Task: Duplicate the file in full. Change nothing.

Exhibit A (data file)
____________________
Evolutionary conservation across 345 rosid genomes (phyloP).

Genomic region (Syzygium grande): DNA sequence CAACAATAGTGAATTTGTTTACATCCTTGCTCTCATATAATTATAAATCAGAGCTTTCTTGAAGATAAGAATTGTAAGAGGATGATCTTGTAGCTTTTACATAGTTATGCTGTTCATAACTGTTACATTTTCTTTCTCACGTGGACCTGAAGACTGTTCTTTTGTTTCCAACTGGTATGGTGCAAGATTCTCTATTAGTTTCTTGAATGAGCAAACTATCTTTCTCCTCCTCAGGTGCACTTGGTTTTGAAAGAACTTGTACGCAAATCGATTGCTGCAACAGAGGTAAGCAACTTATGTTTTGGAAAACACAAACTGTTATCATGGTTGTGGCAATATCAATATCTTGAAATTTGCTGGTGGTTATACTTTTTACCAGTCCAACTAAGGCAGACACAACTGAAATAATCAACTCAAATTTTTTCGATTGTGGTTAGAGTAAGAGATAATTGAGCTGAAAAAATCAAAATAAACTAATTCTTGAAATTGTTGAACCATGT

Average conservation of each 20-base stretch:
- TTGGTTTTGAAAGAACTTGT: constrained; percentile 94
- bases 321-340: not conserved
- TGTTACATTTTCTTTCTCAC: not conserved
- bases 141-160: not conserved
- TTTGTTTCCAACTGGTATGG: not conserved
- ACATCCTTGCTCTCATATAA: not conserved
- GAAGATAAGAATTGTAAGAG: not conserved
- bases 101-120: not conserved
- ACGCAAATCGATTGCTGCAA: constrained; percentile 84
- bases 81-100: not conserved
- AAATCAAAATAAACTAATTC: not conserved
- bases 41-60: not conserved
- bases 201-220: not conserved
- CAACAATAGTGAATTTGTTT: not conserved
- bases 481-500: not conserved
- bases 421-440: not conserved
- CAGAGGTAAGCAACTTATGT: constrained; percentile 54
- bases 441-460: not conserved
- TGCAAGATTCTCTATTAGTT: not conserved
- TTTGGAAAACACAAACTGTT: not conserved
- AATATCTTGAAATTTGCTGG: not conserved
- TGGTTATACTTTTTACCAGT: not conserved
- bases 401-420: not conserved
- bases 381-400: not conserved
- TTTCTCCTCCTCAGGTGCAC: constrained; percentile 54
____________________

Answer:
Evolutionary conservation across 345 rosid genomes (phyloP).

Genomic region (Syzygium grande): DNA sequence CAACAATAGTGAATTTGTTTACATCCTTGCTCTCATATAATTATAAATCAGAGCTTTCTTGAAGATAAGAATTGTAAGAGGATGATCTTGTAGCTTTTACATAGTTATGCTGTTCATAACTGTTACATTTTCTTTCTCACGTGGACCTGAAGACTGTTCTTTTGTTTCCAACTGGTATGGTGCAAGATTCTCTATTAGTTTCTTGAATGAGCAAACTATCTTTCTCCTCCTCAGGTGCACTTGGTTTTGAAAGAACTTGTACGCAAATCGATTGCTGCAACAGAGGTAAGCAACTTATGTTTTGGAAAACACAAACTGTTATCATGGTTGTGGCAATATCAATATCTTGAAATTTGCTGGTGGTTATACTTTTTACCAGTCCAACTAAGGCAGACACAACTGAAATAATCAACTCAAATTTTTTCGATTGTGGTTAGAGTAAGAGATAATTGAGCTGAAAAAATCAAAATAAACTAATTCTTGAAATTGTTGAACCATGT

Average conservation of each 20-base stretch:
- TTGGTTTTGAAAGAACTTGT: constrained; percentile 94
- bases 321-340: not conserved
- TGTTACATTTTCTTTCTCAC: not conserved
- bases 141-160: not conserved
- TTTGTTTCCAACTGGTATGG: not conserved
- ACATCCTTGCTCTCATATAA: not conserved
- GAAGATAAGAATTGTAAGAG: not conserved
- bases 101-120: not conserved
- ACGCAAATCGATTGCTGCAA: constrained; percentile 84
- bases 81-100: not conserved
- AAATCAAAATAAACTAATTC: not conserved
- bases 41-60: not conserved
- bases 201-220: not conserved
- CAACAATAGTGAATTTGTTT: not conserved
- bases 481-500: not conserved
- bases 421-440: not conserved
- CAGAGGTAAGCAACTTATGT: constrained; percentile 54
- bases 441-460: not conserved
- TGCAAGATTCTCTATTAGTT: not conserved
- TTTGGAAAACACAAACTGTT: not conserved
- AATATCTTGAAATTTGCTGG: not conserved
- TGGTTATACTTTTTACCAGT: not conserved
- bases 401-420: not conserved
- bases 381-400: not conserved
- TTTCTCCTCCTCAGGTGCAC: constrained; percentile 54